Having slept soundly in the dark (if not quietly with the call to prayer to let you know that it’s near dawn), we were almost disappointed to wake up to discover no earthquakes had rumbled during the night. But at least Sinabung had been all farty and had squirted out a bunch of ash to gently cover everything from tiles to spiderwebs with some powdery dust
Berastagi is pretty keen to pretend that it’s not just a convenient stop between Bukit Lawang and Lake Toba, and it’s pretty proud of its market, so before we left we had to go and check it out.

It did have some pretty aesthetically pleasing umbrellas going on, but hey, guess what, it wasn’t open yet! Still, being the intrepid explorers that we are, we dutifully wandered through the covered stalls and prodded at exotic beasts and wares.
Erwin was next obliged to take us to see a traditional Karo highlands house, whereupon an eager local guide seized the opportunity to tell us everything he
knew about this ancient way of life.


He was very obliging and spoke in English, but we wished he’d have done it in Indonesian, because then at least two of us might have had the slightest idea what he was blathering on about.
We were learning a lot about how lucky we were to not be born here and our guide wasn't giving a direct answer to any question in any language. Pye could represent Australia at the Olympics for Attentive Listening and Stinky was employing the ‘just get through the next ten seconds, then focus on the next ten seconds’ method of endurance, when Erwin walked in. Now, we didn’t get every word
of what he said, but the gist of it was, “WHAT THE FUCK, ARE YOU STILL CRAPPING ON ARE YOU FUCKING SERIOUS, LOOK AT THE CHILDREN THEY’RE ABOUT TO SLIP INTO A FUCKING COMA, TICK TOCK MONKEY FLUFFER IT’S TIME TO GO I MEAN FOR FUCKSSAKE.” Later we learned that Erwin was a Batak man, who, unlike the Javanese, will always tell you what they’re thinking. Bless, bless, bless the Batak and their straightforward ways, it was just what we needed to get out of there.

We said hello to the captive bird and the birthing-steps (don’t ask) on the way out of the house…

admired traditional decorations and pretended to know what Boring Guide was pointing at when he was avoiding answering the question ‘How old is this house?’…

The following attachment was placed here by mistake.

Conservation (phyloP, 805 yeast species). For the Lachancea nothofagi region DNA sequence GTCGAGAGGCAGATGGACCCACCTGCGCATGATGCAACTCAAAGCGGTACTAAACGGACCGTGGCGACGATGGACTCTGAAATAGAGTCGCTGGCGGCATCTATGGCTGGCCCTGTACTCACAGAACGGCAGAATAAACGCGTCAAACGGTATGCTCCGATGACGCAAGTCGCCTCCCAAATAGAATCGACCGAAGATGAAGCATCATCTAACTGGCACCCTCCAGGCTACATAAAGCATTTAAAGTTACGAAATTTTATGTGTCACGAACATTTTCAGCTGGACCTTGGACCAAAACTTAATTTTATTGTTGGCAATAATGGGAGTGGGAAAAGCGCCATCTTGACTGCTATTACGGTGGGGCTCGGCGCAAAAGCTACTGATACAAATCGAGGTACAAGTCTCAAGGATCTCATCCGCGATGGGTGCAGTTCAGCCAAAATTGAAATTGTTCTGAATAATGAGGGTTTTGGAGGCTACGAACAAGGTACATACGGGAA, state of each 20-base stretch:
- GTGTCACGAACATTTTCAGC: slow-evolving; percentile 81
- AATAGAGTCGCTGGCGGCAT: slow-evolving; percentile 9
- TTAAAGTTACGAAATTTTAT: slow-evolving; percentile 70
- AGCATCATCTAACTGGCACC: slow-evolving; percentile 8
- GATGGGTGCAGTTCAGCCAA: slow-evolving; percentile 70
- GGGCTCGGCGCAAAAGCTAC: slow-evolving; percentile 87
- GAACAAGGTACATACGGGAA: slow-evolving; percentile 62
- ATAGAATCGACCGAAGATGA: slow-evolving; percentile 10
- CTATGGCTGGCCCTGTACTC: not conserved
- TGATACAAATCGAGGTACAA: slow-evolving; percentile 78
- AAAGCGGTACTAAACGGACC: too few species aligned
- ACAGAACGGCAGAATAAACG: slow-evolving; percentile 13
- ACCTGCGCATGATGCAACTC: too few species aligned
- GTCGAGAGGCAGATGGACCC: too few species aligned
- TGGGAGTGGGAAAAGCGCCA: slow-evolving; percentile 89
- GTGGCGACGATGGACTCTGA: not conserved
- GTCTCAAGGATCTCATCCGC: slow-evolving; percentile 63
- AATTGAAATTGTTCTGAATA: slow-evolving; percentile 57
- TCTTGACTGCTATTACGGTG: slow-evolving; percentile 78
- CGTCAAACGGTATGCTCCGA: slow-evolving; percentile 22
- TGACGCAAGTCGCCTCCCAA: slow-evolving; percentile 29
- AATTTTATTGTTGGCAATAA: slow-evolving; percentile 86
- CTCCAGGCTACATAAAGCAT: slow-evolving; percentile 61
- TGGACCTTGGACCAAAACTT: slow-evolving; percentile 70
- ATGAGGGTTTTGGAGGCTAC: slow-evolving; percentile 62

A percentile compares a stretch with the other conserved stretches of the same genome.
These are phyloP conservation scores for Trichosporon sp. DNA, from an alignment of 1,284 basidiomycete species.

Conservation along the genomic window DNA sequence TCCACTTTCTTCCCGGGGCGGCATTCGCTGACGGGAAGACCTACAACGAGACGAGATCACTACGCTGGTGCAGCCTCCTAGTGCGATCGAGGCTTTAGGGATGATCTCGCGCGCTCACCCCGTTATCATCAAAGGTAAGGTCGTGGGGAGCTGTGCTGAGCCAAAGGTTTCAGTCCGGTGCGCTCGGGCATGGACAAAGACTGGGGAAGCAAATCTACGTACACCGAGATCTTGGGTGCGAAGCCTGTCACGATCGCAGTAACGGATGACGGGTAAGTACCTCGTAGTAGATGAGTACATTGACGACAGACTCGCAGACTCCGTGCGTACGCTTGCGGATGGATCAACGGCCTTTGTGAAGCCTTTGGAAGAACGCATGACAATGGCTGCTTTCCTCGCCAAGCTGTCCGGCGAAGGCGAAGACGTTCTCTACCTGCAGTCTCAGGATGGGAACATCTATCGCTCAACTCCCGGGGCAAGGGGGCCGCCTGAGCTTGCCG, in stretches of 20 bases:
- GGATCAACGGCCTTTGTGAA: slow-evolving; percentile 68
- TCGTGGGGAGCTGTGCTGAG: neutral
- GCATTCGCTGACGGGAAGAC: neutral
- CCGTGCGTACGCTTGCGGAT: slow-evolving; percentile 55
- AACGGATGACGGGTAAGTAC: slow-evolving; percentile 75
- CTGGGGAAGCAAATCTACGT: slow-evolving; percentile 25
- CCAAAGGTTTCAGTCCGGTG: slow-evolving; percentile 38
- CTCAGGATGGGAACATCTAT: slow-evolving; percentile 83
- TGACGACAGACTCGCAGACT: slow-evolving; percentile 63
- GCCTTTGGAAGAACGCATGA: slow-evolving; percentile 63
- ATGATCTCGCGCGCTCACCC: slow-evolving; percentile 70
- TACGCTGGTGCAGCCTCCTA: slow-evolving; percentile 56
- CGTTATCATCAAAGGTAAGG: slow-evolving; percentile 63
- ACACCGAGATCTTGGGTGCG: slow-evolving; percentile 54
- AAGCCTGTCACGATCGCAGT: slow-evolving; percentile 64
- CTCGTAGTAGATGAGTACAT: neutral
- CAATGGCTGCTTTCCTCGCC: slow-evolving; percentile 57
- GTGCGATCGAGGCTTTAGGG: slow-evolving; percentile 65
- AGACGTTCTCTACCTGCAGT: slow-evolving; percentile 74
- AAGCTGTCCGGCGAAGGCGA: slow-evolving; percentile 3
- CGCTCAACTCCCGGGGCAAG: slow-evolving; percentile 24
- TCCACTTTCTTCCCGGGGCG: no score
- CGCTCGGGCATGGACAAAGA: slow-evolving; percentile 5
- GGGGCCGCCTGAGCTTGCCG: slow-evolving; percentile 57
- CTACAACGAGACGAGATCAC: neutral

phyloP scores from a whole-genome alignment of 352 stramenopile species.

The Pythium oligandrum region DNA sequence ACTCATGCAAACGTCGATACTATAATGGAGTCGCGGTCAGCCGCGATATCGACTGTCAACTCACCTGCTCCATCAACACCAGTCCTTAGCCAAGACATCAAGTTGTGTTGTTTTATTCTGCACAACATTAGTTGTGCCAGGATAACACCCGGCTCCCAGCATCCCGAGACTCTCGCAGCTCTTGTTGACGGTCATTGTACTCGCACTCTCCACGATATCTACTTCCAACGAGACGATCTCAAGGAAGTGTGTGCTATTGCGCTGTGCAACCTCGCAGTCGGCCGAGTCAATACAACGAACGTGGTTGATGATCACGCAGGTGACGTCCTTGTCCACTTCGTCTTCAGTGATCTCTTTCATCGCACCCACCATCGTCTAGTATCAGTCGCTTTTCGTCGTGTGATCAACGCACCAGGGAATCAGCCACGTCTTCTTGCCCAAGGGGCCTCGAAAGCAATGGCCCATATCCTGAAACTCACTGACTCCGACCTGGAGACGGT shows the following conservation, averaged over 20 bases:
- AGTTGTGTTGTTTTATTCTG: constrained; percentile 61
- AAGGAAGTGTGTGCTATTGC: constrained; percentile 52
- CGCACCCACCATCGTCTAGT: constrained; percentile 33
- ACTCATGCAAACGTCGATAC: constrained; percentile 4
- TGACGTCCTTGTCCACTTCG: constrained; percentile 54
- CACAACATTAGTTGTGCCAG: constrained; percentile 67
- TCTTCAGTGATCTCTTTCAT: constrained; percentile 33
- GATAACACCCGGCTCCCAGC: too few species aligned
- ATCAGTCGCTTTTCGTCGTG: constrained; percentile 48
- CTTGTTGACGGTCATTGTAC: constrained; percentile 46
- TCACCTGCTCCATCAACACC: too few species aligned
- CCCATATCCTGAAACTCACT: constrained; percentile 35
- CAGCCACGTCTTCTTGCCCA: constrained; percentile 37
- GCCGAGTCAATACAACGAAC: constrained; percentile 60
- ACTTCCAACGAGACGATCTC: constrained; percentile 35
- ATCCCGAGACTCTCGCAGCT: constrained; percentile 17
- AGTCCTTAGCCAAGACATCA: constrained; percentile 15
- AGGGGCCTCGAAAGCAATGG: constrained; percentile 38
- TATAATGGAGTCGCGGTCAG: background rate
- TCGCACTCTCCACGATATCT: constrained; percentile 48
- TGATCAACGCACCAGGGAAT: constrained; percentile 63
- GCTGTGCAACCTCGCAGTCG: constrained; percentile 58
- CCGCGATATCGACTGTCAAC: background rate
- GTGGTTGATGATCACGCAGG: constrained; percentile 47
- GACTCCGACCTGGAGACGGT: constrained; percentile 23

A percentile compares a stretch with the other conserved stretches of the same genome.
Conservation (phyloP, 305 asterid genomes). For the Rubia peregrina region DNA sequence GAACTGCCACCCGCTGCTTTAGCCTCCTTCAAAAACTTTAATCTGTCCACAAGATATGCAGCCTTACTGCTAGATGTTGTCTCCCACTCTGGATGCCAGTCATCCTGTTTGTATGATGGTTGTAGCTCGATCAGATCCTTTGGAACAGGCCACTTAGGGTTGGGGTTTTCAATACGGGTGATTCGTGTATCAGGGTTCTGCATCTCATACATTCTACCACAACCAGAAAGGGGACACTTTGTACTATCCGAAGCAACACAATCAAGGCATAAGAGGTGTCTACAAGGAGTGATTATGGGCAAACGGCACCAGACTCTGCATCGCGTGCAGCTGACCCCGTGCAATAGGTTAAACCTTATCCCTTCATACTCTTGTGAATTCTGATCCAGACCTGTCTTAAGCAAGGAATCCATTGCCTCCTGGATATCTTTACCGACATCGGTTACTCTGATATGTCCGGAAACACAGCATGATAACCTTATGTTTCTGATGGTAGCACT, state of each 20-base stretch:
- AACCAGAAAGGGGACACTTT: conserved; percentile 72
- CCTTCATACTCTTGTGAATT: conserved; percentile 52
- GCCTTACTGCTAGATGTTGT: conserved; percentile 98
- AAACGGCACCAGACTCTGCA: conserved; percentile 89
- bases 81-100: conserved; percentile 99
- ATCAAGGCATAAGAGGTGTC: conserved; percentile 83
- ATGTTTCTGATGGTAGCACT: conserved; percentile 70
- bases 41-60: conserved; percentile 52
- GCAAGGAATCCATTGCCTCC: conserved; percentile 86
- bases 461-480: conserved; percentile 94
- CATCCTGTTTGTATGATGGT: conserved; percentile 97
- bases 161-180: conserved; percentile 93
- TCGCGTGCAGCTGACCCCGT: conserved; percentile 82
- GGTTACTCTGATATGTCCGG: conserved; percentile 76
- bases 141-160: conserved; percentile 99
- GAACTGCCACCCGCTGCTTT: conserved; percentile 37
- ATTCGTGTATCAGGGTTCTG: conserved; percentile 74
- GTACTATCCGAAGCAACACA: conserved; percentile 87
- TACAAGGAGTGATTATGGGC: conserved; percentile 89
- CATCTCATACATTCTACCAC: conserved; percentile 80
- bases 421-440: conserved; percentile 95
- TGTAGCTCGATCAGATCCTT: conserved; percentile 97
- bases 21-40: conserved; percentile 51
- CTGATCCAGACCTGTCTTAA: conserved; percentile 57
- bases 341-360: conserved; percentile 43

and delighted in the sight of a small boy who came out of his house, put a bucket on his head, clamped one hand on his doodle and eyeballed us until we left.
Successfullyextracted, we continued on our route through the Karo highlands via pineapple, clove and ginger plantations, stopping next at the Sipiso-piso falls.
Here Moose took charge (having behaved himself admirably up until this point) and showed the children how to properly appreciate a giant waterfall.
Blesstheir little cotton socks, they didn’t need us to point out the outrage of an unnecessary apostrophe.
The falls also herald the intrepid traveller’s first view of the famed Lake Toba – and very picturesque it is, too.
In an effort to further break up the driving, the circuit always includes a stop at the tribal kings’ house of the Simalungun Batak in Pematang Purba.
For a change, this time there appeared to be some work going on to stop it falling into complete decline, colour us surprised! Mind you, they were working on a concrete path, not these pillars, but you know…

Since there was work afoot anyway, we tried briefly to help out by pounding some rice

but honestly, our attention span wasn’t up for it, and we were better off running around poking into all the corners and stuff.
Erwin probably would have hurried us along a bit more if he had’ve realised it would take this super hot-spot two hours to serve us lunch
Okay, so yeah, they had Indonesian special edition Guinness, and the kids loved the toilet that they could sit down on, but it wasn’t out fault! Maybe they only had one burner in the kitchen, or maybe they were distracted by the view, we don’t know!

Usually it doesn’t matter, but we had a ferry to Samosir to make. Once the food was finally served, we shoveled it in toot-sweet and burned off down the road, pausing only to admire the view…

Next stop: Samosir Island on Lake Toba!

July 2017